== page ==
Meet the Director of Movement City, Elvis Cabral

Finding one’s way … with  professional nudging

Elvis Cabral twirls in his desk chair to survey the artwork that covers the back wall of his office, floor to ceiling. The executive director of Movement City (MC) remembers details about each piece, the student artist who gifted it, and when he posted it to his wall of fame.

“Every piece of art and who gave it to me are important to me,” says Elvis, director of the Lawrence CommunityWorks youth program since 2019, just before the pandemic hit. “It’s powerful for sure.”

MC is a safe space for youth ages 10 to 18 to explore and develop their talents and passions with a network of like-minded peers and supportive adult mentors. Their energy is channeled in digital, performance, and visual arts, as well as technology, academic support, civic engagement and leadership development activities.

Delving deeply into each kid’s interests and motivations, staff members guide youth to become their best selves, and that begins with getting to know each kid as an individual and helping him or her to develop creative interests and educational pursuits. 

“We have a sort of farm system here: Young kids are taught by high school kids with the right experience; high school kids are taught by qualified instructors with specialties,” Elvis says. “We take everyone’s energy and we channel it into something safe.”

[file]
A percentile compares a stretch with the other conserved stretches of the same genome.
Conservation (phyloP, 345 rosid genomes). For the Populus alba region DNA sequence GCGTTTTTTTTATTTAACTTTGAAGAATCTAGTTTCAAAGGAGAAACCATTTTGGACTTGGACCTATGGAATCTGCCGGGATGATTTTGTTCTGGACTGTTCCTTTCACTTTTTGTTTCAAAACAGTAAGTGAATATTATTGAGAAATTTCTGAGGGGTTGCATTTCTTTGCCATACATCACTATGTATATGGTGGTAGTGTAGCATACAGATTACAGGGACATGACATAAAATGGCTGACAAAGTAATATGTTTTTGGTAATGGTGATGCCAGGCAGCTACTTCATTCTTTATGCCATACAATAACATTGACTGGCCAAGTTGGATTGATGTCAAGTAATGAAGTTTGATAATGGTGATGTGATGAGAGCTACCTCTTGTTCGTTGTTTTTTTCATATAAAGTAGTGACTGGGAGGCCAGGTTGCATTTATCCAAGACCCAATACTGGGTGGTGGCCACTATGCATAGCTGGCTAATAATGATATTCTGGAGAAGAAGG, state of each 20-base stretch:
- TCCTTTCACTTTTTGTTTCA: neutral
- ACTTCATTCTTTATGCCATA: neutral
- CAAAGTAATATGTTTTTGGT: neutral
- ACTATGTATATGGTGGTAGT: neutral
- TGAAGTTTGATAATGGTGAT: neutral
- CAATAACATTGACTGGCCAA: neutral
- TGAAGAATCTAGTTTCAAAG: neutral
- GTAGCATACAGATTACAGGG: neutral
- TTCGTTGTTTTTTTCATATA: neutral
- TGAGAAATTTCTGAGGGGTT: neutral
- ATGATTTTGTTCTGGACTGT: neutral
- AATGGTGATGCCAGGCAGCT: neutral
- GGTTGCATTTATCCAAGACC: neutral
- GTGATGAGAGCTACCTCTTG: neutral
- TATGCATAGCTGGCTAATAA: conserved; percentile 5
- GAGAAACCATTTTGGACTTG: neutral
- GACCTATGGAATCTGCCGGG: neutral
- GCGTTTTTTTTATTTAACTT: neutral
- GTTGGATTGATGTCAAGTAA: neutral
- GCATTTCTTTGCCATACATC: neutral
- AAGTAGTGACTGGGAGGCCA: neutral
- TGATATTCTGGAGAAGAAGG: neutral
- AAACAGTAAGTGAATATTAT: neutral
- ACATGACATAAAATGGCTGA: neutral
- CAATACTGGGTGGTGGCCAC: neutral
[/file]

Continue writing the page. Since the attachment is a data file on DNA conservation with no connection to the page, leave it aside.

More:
Developing his own sense of direction

Born in New York City and bilingual from birth, Elvis is the third of four siblings.

“I moved to the Dominican Republic (DR) when I was 3 years old and lived there from kindergarten through eighth grade. We all went to the same school, saw the same kids and had the same teacher for 10 years,” Elvis says. “We had stability and formed strong bonds. I took piano classes, I was rapping in Spanish and I joined the choir. I was a rock performer and lead singer, chosen because I could speak English. If I hadn’t been a part of those groups I never would have come out of my shell.

“My favorite memory of going to school in the DR is working in the computer lab, where I learned how to build websites,” he says. “We all felt very ahead of the technology curve, a pretty special feeling. I had something to talk about and it made life interesting.

“But in 2002, after I moved to Lawrence, I felt like a fish out of water. Hanging out on the street, the food, the vibes were all very different,” he says. “I realized I’d have to start over. The classes and homework felt easier, but making friends and connecting was way harder here.”

Which has become a universal challenge for so many kids today who look for ways to fit in — and not always picking the right way — their lives further complicated by social media and online programming.

Working with a mentor

When Elvis was 14 years old, not long after he moved to Lawrence, he entered the Merrimack College program, Accept the Challenge, which his high school English teacher pushed him to join. There he met Scott Gage, the director of Merrimack’s pre-collegiate programs. Coincidentally, his classes were held in the Hennigan building, right next door to the building where MC operates now.